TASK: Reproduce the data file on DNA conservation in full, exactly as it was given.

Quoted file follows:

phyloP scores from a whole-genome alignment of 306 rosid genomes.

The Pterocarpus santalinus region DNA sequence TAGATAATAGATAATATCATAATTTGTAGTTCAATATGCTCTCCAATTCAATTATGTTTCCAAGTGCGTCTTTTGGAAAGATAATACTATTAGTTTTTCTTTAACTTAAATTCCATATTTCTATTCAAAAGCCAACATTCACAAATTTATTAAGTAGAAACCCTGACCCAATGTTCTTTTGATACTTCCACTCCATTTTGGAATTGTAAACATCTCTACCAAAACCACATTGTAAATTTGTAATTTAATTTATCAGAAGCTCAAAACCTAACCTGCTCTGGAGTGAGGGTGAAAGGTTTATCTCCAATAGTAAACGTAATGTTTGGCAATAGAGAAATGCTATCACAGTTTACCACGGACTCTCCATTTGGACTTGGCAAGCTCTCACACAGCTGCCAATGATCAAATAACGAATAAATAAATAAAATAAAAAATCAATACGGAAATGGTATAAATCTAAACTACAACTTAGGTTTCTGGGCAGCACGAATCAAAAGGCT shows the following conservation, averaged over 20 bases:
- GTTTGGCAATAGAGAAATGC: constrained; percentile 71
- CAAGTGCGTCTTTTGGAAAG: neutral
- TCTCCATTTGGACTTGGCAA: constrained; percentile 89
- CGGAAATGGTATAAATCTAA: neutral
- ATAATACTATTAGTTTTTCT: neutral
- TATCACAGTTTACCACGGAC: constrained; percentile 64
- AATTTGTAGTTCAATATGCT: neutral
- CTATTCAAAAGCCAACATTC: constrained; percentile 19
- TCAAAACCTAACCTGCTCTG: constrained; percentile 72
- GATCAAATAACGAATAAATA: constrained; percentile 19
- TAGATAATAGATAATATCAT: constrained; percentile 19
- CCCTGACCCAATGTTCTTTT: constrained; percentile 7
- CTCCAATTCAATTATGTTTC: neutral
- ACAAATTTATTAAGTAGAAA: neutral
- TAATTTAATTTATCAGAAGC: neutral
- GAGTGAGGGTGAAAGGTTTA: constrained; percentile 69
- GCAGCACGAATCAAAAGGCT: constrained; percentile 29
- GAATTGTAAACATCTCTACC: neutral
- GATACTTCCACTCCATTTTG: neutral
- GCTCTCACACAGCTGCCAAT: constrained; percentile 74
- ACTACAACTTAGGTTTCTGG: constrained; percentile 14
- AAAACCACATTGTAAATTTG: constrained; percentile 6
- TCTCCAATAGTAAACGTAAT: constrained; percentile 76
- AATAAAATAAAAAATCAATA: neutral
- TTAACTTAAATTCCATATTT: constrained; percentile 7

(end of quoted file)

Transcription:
phyloP scores from a whole-genome alignment of 306 rosid genomes.

The Pterocarpus santalinus region DNA sequence TAGATAATAGATAATATCATAATTTGTAGTTCAATATGCTCTCCAATTCAATTATGTTTCCAAGTGCGTCTTTTGGAAAGATAATACTATTAGTTTTTCTTTAACTTAAATTCCATATTTCTATTCAAAAGCCAACATTCACAAATTTATTAAGTAGAAACCCTGACCCAATGTTCTTTTGATACTTCCACTCCATTTTGGAATTGTAAACATCTCTACCAAAACCACATTGTAAATTTGTAATTTAATTTATCAGAAGCTCAAAACCTAACCTGCTCTGGAGTGAGGGTGAAAGGTTTATCTCCAATAGTAAACGTAATGTTTGGCAATAGAGAAATGCTATCACAGTTTACCACGGACTCTCCATTTGGACTTGGCAAGCTCTCACACAGCTGCCAATGATCAAATAACGAATAAATAAATAAAATAAAAAATCAATACGGAAATGGTATAAATCTAAACTACAACTTAGGTTTCTGGGCAGCACGAATCAAAAGGCT shows the following conservation, averaged over 20 bases:
- GTTTGGCAATAGAGAAATGC: constrained; percentile 71
- CAAGTGCGTCTTTTGGAAAG: neutral
- TCTCCATTTGGACTTGGCAA: constrained; percentile 89
- CGGAAATGGTATAAATCTAA: neutral
- ATAATACTATTAGTTTTTCT: neutral
- TATCACAGTTTACCACGGAC: constrained; percentile 64
- AATTTGTAGTTCAATATGCT: neutral
- CTATTCAAAAGCCAACATTC: constrained; percentile 19
- TCAAAACCTAACCTGCTCTG: constrained; percentile 72
- GATCAAATAACGAATAAATA: constrained; percentile 19
- TAGATAATAGATAATATCAT: constrained; percentile 19
- CCCTGACCCAATGTTCTTTT: constrained; percentile 7
- CTCCAATTCAATTATGTTTC: neutral
- ACAAATTTATTAAGTAGAAA: neutral
- TAATTTAATTTATCAGAAGC: neutral
- GAGTGAGGGTGAAAGGTTTA: constrained; percentile 69
- GCAGCACGAATCAAAAGGCT: constrained; percentile 29
- GAATTGTAAACATCTCTACC: neutral
- GATACTTCCACTCCATTTTG: neutral
- GCTCTCACACAGCTGCCAAT: constrained; percentile 74
- ACTACAACTTAGGTTTCTGG: constrained; percentile 14
- AAAACCACATTGTAAATTTG: constrained; percentile 6
- TCTCCAATAGTAAACGTAAT: constrained; percentile 76
- AATAAAATAAAAAATCAATA: neutral
- TTAACTTAAATTCCATATTT: constrained; percentile 7